Honestly put, I have never in all my nearly thirty years doing home inspections had a communication like this. I read it and thought, "Would you want to do this inspection?"
I had a one bedroom condo scheduled for a few days. The day before the inspection I received an email with "just a few questions if you don't mind."
- Are you going to make me sign something? If so, my lawyer wants to review it, particularly the liability clause. He says I should reserve the right to alter your contract as needed.
- My lawyer advises me to look for a home inspector who gives clients one year minimum to see if he missed anything, and someone who covers costs for mistakes.
- Regarding disputes, do you use arbitration or courts to settle them?
- Do you assess attorney fees in disputes if the client fails to prove his case?
- In your inspection do you also cover building code issues that may arise?
- If there are disputes of findings with the seller, do you step up at no cost to clients?
- If the condo association refuses to cover a problem with the unit, do you, at no cost to me, agree to appear before them to defend your findings and persuade them to step up to their responsibilities and pay to repair the problems?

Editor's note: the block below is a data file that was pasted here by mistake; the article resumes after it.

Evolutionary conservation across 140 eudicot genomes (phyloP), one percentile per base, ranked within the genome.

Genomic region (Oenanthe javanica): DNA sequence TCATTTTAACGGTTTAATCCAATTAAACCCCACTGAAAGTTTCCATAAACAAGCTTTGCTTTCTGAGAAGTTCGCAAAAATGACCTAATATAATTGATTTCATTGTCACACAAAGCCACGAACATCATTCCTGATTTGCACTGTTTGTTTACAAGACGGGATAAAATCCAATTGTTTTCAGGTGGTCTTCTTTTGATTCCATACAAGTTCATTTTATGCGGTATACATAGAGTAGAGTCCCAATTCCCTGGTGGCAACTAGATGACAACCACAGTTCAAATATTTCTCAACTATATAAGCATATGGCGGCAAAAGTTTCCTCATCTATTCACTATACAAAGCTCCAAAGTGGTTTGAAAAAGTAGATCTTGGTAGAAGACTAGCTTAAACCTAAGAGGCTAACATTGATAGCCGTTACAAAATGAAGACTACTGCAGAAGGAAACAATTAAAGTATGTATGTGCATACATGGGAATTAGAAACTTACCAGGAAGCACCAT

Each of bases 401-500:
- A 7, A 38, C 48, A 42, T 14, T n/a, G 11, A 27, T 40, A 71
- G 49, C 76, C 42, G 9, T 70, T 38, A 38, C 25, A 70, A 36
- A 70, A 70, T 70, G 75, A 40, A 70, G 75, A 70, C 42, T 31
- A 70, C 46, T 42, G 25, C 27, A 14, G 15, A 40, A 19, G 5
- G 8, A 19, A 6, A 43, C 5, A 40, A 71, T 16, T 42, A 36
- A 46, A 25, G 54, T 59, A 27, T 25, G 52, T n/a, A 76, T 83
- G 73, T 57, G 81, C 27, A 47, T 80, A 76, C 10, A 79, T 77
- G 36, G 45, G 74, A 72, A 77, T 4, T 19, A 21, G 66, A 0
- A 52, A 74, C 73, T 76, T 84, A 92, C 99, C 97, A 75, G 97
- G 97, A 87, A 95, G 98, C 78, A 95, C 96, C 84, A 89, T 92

- Do you also provide cost estimates and explain options for repairs, and pay for any differences if your estimate is wrong?
Now understand, I have never had a dispute such as this person imagines, never been to court, never appeared before a condo board to defend my findings or go to bat for a client who wants that board to pay for whatever and never had anyone think they have the "right" to alter my agreement. If you don't like my agreement we don't have a deal!
THOSE BULLETS ARE TAKEN DIRECTLY FROM THE EMAIL. I cleaned up the grammar a bit, is all.
I am self employed. As such, I don't look to others do provide anything for me. Never have I gone into an inspection thinking in advance about liability clauses, disputes, arbitration or court, a time period to cover my mistakes, or any of that other stuff!
This is a person all about entitlement, what others are "responsible" for as regards this person, what this person "deserves," and how much of other people's time this person should be able to call upon at any time, FOR FREE! It's a me, me, me, me world!
Of course I said, among other things, that never had such disputes arisen and that I had never been to court, and politely refused to do the inspection. And I wished the person the very best luck with the purchase! Also, of course, I was thinking how fun it is going to be for that condo to have this person living there!
I received an immediate email back saying that another inspector was selected instead who was "highly recommended" by a friend IN ANOTHER STATE!
Living right the slot was filled by another purchaser, a larger house for more money, so my day was not disrupted. The Realtor who referred me also called to apologize and I told her she should be glad a friend referred the other inspector!
What thinkest thou?